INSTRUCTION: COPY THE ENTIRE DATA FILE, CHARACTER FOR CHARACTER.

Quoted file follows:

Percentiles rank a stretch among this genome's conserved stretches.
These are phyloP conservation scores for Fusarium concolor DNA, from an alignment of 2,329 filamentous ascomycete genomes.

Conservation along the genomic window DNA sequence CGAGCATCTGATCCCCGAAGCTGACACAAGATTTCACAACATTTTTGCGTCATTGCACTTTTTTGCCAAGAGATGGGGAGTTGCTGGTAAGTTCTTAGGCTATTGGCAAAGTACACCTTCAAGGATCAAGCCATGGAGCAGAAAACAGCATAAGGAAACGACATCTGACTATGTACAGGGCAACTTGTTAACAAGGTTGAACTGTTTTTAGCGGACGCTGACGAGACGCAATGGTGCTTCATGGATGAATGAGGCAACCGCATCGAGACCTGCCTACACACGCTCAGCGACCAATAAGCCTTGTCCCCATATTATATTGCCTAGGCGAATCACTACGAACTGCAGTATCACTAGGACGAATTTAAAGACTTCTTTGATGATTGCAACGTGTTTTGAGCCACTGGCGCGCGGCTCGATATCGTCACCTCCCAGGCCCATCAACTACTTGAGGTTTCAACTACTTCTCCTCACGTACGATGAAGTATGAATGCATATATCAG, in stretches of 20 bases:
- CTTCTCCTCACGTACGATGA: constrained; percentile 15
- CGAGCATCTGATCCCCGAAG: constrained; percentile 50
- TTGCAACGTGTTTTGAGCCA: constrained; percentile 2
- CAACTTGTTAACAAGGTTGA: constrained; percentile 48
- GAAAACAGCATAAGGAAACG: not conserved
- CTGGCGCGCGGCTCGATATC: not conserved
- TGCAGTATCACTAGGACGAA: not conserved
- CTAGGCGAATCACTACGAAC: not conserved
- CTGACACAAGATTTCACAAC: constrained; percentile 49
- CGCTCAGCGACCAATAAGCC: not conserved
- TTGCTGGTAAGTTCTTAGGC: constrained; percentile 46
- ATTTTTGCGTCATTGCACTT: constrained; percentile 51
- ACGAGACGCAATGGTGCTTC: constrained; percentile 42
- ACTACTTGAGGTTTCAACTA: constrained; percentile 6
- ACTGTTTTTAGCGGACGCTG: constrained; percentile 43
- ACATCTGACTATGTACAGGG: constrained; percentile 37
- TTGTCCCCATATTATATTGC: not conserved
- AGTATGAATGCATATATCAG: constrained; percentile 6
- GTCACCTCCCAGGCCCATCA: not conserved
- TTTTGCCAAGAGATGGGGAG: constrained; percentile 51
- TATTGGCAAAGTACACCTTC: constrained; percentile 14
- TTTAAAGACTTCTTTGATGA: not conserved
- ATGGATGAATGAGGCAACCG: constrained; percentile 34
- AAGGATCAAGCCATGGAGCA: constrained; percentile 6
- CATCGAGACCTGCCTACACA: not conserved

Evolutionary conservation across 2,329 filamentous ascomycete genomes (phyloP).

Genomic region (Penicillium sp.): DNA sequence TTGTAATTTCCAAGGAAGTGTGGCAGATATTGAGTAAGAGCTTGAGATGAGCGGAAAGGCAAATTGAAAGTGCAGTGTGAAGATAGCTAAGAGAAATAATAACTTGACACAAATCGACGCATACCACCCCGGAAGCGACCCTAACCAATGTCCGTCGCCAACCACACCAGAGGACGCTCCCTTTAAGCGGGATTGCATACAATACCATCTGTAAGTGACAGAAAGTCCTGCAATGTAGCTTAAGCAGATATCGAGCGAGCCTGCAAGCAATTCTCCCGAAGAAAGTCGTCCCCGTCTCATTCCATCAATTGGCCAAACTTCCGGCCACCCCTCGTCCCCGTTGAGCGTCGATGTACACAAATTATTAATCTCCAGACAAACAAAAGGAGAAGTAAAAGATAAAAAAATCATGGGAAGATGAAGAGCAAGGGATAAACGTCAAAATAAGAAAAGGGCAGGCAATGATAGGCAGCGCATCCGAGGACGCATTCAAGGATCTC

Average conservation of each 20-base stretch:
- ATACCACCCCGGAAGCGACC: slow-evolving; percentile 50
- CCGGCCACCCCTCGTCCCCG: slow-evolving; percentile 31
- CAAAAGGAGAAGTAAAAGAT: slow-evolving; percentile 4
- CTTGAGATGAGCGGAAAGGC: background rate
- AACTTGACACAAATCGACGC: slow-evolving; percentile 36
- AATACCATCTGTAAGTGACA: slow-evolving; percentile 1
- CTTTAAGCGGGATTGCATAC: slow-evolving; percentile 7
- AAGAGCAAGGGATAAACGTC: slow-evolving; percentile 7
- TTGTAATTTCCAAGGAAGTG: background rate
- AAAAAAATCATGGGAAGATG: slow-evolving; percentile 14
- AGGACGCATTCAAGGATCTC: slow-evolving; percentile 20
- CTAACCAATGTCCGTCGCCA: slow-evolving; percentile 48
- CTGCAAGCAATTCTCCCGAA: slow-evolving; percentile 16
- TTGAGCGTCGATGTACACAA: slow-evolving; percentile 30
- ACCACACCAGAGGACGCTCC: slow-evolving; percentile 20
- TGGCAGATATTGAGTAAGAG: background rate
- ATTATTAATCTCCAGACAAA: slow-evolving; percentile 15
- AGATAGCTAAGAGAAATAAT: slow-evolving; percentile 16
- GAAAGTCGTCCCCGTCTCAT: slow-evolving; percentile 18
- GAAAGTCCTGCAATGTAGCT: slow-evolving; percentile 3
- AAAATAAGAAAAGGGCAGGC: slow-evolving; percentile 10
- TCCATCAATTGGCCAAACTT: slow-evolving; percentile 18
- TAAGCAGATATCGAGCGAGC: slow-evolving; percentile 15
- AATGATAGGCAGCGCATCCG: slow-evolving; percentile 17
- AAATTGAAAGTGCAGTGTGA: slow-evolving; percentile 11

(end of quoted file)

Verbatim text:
Percentiles rank a stretch among this genome's conserved stretches.
These are phyloP conservation scores for Fusarium concolor DNA, from an alignment of 2,329 filamentous ascomycete genomes.

Conservation along the genomic window DNA sequence CGAGCATCTGATCCCCGAAGCTGACACAAGATTTCACAACATTTTTGCGTCATTGCACTTTTTTGCCAAGAGATGGGGAGTTGCTGGTAAGTTCTTAGGCTATTGGCAAAGTACACCTTCAAGGATCAAGCCATGGAGCAGAAAACAGCATAAGGAAACGACATCTGACTATGTACAGGGCAACTTGTTAACAAGGTTGAACTGTTTTTAGCGGACGCTGACGAGACGCAATGGTGCTTCATGGATGAATGAGGCAACCGCATCGAGACCTGCCTACACACGCTCAGCGACCAATAAGCCTTGTCCCCATATTATATTGCCTAGGCGAATCACTACGAACTGCAGTATCACTAGGACGAATTTAAAGACTTCTTTGATGATTGCAACGTGTTTTGAGCCACTGGCGCGCGGCTCGATATCGTCACCTCCCAGGCCCATCAACTACTTGAGGTTTCAACTACTTCTCCTCACGTACGATGAAGTATGAATGCATATATCAG, in stretches of 20 bases:
- CTTCTCCTCACGTACGATGA: constrained; percentile 15
- CGAGCATCTGATCCCCGAAG: constrained; percentile 50
- TTGCAACGTGTTTTGAGCCA: constrained; percentile 2
- CAACTTGTTAACAAGGTTGA: constrained; percentile 48
- GAAAACAGCATAAGGAAACG: not conserved
- CTGGCGCGCGGCTCGATATC: not conserved
- TGCAGTATCACTAGGACGAA: not conserved
- CTAGGCGAATCACTACGAAC: not conserved
- CTGACACAAGATTTCACAAC: constrained; percentile 49
- CGCTCAGCGACCAATAAGCC: not conserved
- TTGCTGGTAAGTTCTTAGGC: constrained; percentile 46
- ATTTTTGCGTCATTGCACTT: constrained; percentile 51
- ACGAGACGCAATGGTGCTTC: constrained; percentile 42
- ACTACTTGAGGTTTCAACTA: constrained; percentile 6
- ACTGTTTTTAGCGGACGCTG: constrained; percentile 43
- ACATCTGACTATGTACAGGG: constrained; percentile 37
- TTGTCCCCATATTATATTGC: not conserved
- AGTATGAATGCATATATCAG: constrained; percentile 6
- GTCACCTCCCAGGCCCATCA: not conserved
- TTTTGCCAAGAGATGGGGAG: constrained; percentile 51
- TATTGGCAAAGTACACCTTC: constrained; percentile 14
- TTTAAAGACTTCTTTGATGA: not conserved
- ATGGATGAATGAGGCAACCG: constrained; percentile 34
- AAGGATCAAGCCATGGAGCA: constrained; percentile 6
- CATCGAGACCTGCCTACACA: not conserved

Evolutionary conservation across 2,329 filamentous ascomycete genomes (phyloP).

Genomic region (Penicillium sp.): DNA sequence TTGTAATTTCCAAGGAAGTGTGGCAGATATTGAGTAAGAGCTTGAGATGAGCGGAAAGGCAAATTGAAAGTGCAGTGTGAAGATAGCTAAGAGAAATAATAACTTGACACAAATCGACGCATACCACCCCGGAAGCGACCCTAACCAATGTCCGTCGCCAACCACACCAGAGGACGCTCCCTTTAAGCGGGATTGCATACAATACCATCTGTAAGTGACAGAAAGTCCTGCAATGTAGCTTAAGCAGATATCGAGCGAGCCTGCAAGCAATTCTCCCGAAGAAAGTCGTCCCCGTCTCATTCCATCAATTGGCCAAACTTCCGGCCACCCCTCGTCCCCGTTGAGCGTCGATGTACACAAATTATTAATCTCCAGACAAACAAAAGGAGAAGTAAAAGATAAAAAAATCATGGGAAGATGAAGAGCAAGGGATAAACGTCAAAATAAGAAAAGGGCAGGCAATGATAGGCAGCGCATCCGAGGACGCATTCAAGGATCTC

Average conservation of each 20-base stretch:
- ATACCACCCCGGAAGCGACC: slow-evolving; percentile 50
- CCGGCCACCCCTCGTCCCCG: slow-evolving; percentile 31
- CAAAAGGAGAAGTAAAAGAT: slow-evolving; percentile 4
- CTTGAGATGAGCGGAAAGGC: background rate
- AACTTGACACAAATCGACGC: slow-evolving; percentile 36
- AATACCATCTGTAAGTGACA: slow-evolving; percentile 1
- CTTTAAGCGGGATTGCATAC: slow-evolving; percentile 7
- AAGAGCAAGGGATAAACGTC: slow-evolving; percentile 7
- TTGTAATTTCCAAGGAAGTG: background rate
- AAAAAAATCATGGGAAGATG: slow-evolving; percentile 14
- AGGACGCATTCAAGGATCTC: slow-evolving; percentile 20
- CTAACCAATGTCCGTCGCCA: slow-evolving; percentile 48
- CTGCAAGCAATTCTCCCGAA: slow-evolving; percentile 16
- TTGAGCGTCGATGTACACAA: slow-evolving; percentile 30
- ACCACACCAGAGGACGCTCC: slow-evolving; percentile 20
- TGGCAGATATTGAGTAAGAG: background rate
- ATTATTAATCTCCAGACAAA: slow-evolving; percentile 15
- AGATAGCTAAGAGAAATAAT: slow-evolving; percentile 16
- GAAAGTCGTCCCCGTCTCAT: slow-evolving; percentile 18
- GAAAGTCCTGCAATGTAGCT: slow-evolving; percentile 3
- AAAATAAGAAAAGGGCAGGC: slow-evolving; percentile 10
- TCCATCAATTGGCCAAACTT: slow-evolving; percentile 18
- TAAGCAGATATCGAGCGAGC: slow-evolving; percentile 15
- AATGATAGGCAGCGCATCCG: slow-evolving; percentile 17
- AAATTGAAAGTGCAGTGTGA: slow-evolving; percentile 11